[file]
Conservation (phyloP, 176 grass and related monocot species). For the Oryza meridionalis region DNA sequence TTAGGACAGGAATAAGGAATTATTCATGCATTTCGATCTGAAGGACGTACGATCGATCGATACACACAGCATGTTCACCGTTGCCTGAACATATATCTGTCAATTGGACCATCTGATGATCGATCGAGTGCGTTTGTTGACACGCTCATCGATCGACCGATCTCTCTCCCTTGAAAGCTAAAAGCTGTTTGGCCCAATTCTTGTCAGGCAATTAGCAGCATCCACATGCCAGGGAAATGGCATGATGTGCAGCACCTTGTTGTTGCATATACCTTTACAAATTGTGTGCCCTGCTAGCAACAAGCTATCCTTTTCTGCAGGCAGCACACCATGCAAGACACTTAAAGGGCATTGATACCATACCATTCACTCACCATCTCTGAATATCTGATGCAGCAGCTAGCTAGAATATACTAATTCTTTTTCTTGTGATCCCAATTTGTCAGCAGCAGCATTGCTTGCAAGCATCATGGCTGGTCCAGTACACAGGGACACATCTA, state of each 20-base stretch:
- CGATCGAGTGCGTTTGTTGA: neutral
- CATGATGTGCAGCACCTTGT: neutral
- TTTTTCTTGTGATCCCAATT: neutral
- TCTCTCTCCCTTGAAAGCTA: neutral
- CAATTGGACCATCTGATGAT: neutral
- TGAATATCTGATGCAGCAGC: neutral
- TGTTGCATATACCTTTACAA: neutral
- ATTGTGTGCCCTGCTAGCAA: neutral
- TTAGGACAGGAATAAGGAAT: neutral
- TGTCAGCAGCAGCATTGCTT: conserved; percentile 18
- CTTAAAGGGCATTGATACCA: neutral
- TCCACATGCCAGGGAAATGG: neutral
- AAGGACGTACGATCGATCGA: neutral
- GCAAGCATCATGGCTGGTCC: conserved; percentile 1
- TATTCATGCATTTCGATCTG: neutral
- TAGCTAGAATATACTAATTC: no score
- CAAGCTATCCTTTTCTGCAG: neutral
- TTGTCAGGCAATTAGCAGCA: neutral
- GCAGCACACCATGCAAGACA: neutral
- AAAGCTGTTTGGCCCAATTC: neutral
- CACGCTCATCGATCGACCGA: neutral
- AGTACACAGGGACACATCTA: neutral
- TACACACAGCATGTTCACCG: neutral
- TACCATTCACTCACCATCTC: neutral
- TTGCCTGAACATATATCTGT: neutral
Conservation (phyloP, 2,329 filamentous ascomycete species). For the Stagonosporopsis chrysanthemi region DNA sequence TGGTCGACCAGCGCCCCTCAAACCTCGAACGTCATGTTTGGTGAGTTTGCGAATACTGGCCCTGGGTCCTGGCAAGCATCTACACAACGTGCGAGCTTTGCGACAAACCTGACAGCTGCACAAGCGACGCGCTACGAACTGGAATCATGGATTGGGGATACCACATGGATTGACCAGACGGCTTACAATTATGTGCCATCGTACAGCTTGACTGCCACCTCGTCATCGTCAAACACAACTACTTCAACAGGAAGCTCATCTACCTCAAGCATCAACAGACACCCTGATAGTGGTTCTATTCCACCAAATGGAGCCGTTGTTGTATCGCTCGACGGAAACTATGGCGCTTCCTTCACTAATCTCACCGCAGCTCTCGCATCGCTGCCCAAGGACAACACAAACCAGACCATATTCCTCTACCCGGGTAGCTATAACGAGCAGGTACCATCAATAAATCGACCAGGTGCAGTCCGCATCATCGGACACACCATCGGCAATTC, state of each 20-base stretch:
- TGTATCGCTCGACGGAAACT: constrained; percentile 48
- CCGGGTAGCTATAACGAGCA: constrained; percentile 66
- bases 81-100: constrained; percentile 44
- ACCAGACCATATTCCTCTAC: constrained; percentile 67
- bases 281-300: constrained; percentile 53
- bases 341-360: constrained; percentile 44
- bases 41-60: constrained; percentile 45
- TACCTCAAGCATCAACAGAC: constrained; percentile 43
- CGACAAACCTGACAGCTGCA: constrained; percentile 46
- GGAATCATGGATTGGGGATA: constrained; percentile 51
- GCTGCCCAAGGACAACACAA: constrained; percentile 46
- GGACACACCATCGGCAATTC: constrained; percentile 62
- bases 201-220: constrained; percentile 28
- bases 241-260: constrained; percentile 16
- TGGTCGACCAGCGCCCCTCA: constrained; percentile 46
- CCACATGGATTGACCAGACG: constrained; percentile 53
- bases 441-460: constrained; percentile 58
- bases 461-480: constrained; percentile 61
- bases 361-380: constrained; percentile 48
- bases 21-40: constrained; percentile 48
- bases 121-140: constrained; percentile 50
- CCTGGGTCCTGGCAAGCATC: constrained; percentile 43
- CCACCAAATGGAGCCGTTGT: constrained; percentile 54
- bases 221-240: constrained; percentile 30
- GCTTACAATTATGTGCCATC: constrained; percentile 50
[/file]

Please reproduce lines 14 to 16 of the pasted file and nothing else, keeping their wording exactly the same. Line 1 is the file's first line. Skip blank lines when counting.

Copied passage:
- AAGGACGTACGATCGATCGA: neutral
- GCAAGCATCATGGCTGGTCC: conserved; percentile 1
- TATTCATGCATTTCGATCTG: neutral